“Having multiple heads that can be changed quickly allows different operations to be done on the part without the need to move it around the shop,” said Walker.

Universal heads, right-angle heads, and fully articulating heads enable the boring mill to mill, ream, and thread, as well as create bores.

5. Tilting Spindle

New to the boring mill market is a tilting spindle.

Created by Fermat specifically for the manufacture of wind turbine hubs, these new tilting spindles enter the workpiece on an angle, a maneuver previously impossible on a horizontal boring mill. A setup with three boring mills, called the Tricell, enables three-sided, simultaneous machining of a hub by one operator.

“It is the multiaxis control technology in the CNC that allows this type of work to be done,” explained Walker. “This type of boring mill is also equipped with a rotary table and was specifically designed for wind mill hub creation.”

The positioning of the tilting ram, combined with positioning of the rotary table, makes it possible to machine at different angles. This means that the machine doesn’t need to be equipped with angular heads to produce this type of work.

6. Tooling

Like any other machining process, cutting tools play a large role in the work done on a boring mill. Changes in cutting tool technology, such as new coatings, have enabled an increase in spindle speed because chips can be removed more quickly. And, while chip control is not easy with these big machines, it has gotten better recently. Smaller chips are being produced, which are easier to control.

“Just by their nature and design, boring mills make it difficult to control chips,” said Walker.

High-pressure, through-spindle coolant can be used, but it requires guarding to be placed around the machine that can be removed when not needed.

“Chip conveyors are very popular, but it’s sometimes hard to get the chips onto the conveyor, depending on the orientation of the part and the head,” said Walker. “The easiest way to control chips is to have an operator that understands the importance of removing them and takes care of the machine.”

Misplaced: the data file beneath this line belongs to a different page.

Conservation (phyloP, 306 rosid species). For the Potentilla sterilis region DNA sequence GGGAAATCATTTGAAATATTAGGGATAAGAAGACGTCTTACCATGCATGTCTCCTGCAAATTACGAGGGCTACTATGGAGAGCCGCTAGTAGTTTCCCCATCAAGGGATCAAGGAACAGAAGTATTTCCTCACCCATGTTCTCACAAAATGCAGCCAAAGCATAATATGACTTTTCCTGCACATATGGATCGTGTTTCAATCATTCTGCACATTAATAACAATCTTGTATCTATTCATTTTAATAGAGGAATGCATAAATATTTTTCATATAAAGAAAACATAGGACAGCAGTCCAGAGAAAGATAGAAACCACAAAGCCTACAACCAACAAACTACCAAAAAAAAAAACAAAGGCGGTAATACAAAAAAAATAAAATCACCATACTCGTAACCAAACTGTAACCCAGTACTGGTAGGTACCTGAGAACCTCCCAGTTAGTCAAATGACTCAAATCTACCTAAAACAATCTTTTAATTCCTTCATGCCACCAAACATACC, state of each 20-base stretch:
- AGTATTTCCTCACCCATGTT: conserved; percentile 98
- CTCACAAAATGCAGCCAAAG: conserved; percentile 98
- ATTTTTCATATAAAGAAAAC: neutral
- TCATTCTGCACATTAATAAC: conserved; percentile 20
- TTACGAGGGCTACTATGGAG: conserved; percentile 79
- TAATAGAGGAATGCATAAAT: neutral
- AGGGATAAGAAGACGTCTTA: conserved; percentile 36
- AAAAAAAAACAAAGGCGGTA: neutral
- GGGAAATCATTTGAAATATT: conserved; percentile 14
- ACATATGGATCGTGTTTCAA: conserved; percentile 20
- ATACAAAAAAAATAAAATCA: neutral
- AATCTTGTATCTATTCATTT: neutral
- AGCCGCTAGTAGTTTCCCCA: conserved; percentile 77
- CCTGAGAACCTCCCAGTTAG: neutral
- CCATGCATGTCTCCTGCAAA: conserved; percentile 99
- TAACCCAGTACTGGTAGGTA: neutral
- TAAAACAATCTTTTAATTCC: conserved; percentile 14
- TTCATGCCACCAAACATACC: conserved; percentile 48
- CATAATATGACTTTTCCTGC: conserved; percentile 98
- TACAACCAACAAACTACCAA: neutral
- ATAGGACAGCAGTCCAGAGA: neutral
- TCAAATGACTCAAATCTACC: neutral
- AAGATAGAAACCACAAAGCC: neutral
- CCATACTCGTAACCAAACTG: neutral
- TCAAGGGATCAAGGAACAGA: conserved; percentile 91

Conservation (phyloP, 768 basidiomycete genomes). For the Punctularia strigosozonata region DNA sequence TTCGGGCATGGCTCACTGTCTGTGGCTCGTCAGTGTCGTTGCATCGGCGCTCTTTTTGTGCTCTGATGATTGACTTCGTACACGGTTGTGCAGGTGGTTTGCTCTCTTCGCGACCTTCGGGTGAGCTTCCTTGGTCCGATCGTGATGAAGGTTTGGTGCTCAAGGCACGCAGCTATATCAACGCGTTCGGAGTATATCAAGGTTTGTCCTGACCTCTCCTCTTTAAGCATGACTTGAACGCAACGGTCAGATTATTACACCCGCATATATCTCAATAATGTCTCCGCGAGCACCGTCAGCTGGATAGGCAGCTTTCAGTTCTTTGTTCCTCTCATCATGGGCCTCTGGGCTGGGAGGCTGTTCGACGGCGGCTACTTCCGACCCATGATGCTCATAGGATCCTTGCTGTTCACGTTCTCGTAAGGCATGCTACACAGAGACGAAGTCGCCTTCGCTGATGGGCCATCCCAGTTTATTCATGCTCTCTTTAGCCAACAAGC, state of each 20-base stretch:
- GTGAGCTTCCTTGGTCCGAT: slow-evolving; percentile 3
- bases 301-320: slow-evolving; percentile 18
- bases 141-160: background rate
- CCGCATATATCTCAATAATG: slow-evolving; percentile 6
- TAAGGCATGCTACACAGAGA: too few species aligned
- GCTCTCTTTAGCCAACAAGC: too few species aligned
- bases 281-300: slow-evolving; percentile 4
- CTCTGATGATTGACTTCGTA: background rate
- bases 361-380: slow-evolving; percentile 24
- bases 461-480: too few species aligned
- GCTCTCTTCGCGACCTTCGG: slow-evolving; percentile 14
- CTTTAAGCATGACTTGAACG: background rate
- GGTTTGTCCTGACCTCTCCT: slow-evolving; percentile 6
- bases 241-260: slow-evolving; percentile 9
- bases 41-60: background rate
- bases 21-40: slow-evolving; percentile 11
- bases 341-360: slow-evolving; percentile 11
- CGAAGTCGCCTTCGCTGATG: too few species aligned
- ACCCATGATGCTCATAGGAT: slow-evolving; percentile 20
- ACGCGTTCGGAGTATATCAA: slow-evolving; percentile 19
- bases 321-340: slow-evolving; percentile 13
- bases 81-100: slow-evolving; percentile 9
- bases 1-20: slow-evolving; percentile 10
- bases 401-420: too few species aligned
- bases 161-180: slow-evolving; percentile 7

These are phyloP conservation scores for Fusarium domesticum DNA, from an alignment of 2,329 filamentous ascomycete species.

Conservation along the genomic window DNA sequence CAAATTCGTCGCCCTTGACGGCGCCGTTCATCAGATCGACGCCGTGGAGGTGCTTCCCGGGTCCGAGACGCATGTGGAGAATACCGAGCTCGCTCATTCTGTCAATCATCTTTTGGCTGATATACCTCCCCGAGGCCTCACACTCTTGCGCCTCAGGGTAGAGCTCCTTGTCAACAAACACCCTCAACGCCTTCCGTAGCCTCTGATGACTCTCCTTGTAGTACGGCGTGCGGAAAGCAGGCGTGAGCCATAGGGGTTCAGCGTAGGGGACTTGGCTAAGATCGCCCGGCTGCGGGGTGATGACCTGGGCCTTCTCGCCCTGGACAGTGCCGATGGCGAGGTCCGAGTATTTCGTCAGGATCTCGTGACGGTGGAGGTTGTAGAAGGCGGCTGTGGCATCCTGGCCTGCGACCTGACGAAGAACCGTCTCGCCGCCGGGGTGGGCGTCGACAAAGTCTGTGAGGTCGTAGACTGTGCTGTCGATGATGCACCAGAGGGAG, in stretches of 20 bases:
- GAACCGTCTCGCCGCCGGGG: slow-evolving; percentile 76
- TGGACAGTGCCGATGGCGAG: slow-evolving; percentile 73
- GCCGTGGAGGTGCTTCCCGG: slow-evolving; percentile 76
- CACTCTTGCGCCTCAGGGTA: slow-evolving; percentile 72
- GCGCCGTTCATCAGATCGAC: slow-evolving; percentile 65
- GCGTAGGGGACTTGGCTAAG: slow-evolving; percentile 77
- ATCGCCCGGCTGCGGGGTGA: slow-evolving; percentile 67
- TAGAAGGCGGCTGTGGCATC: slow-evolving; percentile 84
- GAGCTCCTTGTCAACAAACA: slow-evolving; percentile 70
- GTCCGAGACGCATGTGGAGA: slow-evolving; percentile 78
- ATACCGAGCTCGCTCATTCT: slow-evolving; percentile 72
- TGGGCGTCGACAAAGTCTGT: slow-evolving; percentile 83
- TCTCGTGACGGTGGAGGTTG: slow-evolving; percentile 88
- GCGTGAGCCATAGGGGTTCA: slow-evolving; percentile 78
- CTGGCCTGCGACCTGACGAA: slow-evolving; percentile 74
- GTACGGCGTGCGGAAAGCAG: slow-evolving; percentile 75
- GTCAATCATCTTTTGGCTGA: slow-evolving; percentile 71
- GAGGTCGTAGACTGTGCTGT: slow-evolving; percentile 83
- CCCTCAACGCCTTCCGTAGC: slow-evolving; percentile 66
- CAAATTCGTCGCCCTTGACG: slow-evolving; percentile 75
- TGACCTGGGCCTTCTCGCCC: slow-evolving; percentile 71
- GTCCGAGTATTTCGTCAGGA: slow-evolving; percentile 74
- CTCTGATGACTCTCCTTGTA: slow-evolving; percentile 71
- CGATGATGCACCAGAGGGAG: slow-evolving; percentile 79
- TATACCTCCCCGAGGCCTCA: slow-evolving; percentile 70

7. On-machine Probing

Under the right circumstances, on-machine measurement can provide many benefits, including reduced scrap rates and rework. Probing and portable laser scanner systems that allow on-machine measurement actually can increase the boring mill’s utilization.

“If you have to break down the setup and move the part around the shop to be checked, the machine sits idle during this measuring time,” said Walker.

Measuring a part on the bed of the machine can reduce downtime and accuracy errors caused by handling the part. Possible errors can be corrected immediately on the machine.

Many parts produced on a boring mill are just one piece of a much larger construct. Because of this, manufacturers cannot tolerate a lot of long-distance movement in their parts. That is one reason, according to Walker, that these large and heavy parts are not being created in other markets, but are made locally.

8. Programming

“Programming and machine operation go hand-in-hand,” said Walker. “A crash of a machine this big can cause a catastrophe, so it’s important that the programmer understands the manufacturing process, and it’s important for the operator to be able to change speeds, feed rate, and tool offsets, when necessary.”

While a boring mill is not necessarily a complicated machine, it is very large, and unique manufacturing challenges stem from the size. Design for manufacturability (DFM) is as important in the creation of a part on a boring mill as it is on any other piece of equipment.

“Like most machining these days, the trend is to program the machine offline and transmit the program to the machine via LAN or wireless network,” said Walker. “There are still shops that want to program at the machine, but the trend is seeing a move to a dedicated programming office, with tweaking being done at the machine.”

For more information, visit www.tosamerica.com.

Related Company Showrooms:
TOS America Inc.